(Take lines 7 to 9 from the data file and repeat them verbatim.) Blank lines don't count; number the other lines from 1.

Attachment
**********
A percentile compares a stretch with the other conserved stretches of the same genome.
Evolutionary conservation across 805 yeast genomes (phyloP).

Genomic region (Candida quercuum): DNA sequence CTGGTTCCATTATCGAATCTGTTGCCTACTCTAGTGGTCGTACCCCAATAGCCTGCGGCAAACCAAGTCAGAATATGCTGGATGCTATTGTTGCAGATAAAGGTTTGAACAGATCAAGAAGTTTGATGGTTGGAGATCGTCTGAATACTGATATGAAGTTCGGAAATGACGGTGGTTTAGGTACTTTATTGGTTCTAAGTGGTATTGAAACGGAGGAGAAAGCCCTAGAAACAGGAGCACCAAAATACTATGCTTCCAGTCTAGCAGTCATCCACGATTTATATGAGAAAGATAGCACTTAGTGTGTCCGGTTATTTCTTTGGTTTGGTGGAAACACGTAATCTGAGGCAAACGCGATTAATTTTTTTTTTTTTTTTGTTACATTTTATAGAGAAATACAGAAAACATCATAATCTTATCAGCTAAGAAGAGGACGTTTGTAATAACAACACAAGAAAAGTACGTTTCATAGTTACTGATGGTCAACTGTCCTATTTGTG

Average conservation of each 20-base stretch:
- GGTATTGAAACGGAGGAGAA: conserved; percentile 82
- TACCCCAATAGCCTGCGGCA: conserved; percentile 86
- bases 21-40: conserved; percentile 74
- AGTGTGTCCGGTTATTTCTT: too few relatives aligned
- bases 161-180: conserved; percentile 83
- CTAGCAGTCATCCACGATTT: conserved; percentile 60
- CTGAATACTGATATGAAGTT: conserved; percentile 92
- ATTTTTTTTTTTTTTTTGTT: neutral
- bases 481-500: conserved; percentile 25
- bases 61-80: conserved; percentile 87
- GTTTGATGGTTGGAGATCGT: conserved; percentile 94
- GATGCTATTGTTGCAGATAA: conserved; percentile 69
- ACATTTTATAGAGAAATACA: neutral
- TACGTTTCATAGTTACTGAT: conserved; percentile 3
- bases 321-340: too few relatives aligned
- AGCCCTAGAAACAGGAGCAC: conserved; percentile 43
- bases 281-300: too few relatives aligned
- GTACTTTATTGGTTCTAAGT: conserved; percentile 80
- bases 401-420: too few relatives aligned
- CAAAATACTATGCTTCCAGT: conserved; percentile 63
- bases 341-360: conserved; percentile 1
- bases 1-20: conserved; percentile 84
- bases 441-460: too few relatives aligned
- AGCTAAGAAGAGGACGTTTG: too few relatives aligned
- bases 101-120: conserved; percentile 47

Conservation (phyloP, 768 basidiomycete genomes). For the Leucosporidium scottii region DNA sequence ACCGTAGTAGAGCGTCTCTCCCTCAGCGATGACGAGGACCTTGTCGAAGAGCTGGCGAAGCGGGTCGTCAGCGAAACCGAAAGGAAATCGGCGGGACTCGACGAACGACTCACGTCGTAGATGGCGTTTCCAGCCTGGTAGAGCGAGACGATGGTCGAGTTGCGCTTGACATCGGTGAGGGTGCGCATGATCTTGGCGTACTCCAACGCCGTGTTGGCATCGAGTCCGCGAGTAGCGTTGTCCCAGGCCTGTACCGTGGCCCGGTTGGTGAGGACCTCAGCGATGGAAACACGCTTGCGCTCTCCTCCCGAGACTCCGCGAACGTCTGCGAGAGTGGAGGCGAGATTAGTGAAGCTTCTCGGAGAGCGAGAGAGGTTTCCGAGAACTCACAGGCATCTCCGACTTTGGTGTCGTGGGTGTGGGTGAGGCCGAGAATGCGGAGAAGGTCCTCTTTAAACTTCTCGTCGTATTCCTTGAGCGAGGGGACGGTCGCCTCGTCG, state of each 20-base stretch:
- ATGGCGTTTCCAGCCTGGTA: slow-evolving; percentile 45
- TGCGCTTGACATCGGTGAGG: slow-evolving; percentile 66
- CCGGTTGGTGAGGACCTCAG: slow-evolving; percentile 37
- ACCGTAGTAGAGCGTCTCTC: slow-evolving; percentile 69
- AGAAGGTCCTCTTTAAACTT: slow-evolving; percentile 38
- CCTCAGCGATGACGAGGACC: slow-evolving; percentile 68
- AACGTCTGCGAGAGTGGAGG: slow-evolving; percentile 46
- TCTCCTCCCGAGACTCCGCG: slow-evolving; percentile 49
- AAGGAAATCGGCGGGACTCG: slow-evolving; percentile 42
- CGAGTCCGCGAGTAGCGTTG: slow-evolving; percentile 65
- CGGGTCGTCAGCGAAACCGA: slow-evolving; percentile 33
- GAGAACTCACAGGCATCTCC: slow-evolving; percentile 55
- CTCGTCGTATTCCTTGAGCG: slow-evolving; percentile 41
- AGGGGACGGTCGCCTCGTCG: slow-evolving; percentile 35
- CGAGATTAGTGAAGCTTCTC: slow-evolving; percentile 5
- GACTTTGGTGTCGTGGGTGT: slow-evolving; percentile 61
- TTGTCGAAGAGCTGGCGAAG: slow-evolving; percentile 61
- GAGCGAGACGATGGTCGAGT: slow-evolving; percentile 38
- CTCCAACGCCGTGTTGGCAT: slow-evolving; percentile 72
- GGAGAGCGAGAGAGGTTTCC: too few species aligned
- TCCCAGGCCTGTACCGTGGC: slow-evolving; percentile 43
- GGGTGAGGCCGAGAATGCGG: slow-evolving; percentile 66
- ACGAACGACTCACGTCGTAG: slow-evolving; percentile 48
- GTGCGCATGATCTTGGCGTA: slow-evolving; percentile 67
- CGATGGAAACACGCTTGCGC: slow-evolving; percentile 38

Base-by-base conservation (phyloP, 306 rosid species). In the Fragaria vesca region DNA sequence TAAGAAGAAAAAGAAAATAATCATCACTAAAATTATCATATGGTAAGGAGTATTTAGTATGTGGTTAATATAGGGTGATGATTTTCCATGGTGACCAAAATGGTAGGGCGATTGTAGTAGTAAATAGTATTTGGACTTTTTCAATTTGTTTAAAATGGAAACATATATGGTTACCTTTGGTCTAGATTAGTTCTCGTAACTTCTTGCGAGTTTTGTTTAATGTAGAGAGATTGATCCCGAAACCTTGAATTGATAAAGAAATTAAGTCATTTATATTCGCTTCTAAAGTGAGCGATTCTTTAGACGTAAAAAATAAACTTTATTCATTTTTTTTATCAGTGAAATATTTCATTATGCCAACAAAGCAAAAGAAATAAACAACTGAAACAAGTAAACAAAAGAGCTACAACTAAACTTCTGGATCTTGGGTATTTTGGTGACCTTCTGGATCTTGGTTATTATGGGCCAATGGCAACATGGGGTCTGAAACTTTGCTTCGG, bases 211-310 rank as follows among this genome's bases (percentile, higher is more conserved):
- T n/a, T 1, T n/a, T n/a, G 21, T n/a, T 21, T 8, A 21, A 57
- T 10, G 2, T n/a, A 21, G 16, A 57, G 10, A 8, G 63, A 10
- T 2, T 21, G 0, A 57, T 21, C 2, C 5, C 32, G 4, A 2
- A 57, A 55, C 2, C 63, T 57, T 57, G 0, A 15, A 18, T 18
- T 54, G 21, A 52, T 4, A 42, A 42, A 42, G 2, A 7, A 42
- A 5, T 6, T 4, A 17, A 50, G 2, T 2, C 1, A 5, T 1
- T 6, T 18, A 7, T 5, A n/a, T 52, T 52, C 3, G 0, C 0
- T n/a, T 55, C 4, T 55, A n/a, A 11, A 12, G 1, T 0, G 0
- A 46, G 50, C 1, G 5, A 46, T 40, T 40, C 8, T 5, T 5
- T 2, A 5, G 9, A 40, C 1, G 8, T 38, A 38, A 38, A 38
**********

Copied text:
- bases 21-40: conserved; percentile 74
- AGTGTGTCCGGTTATTTCTT: too few relatives aligned
- bases 161-180: conserved; percentile 83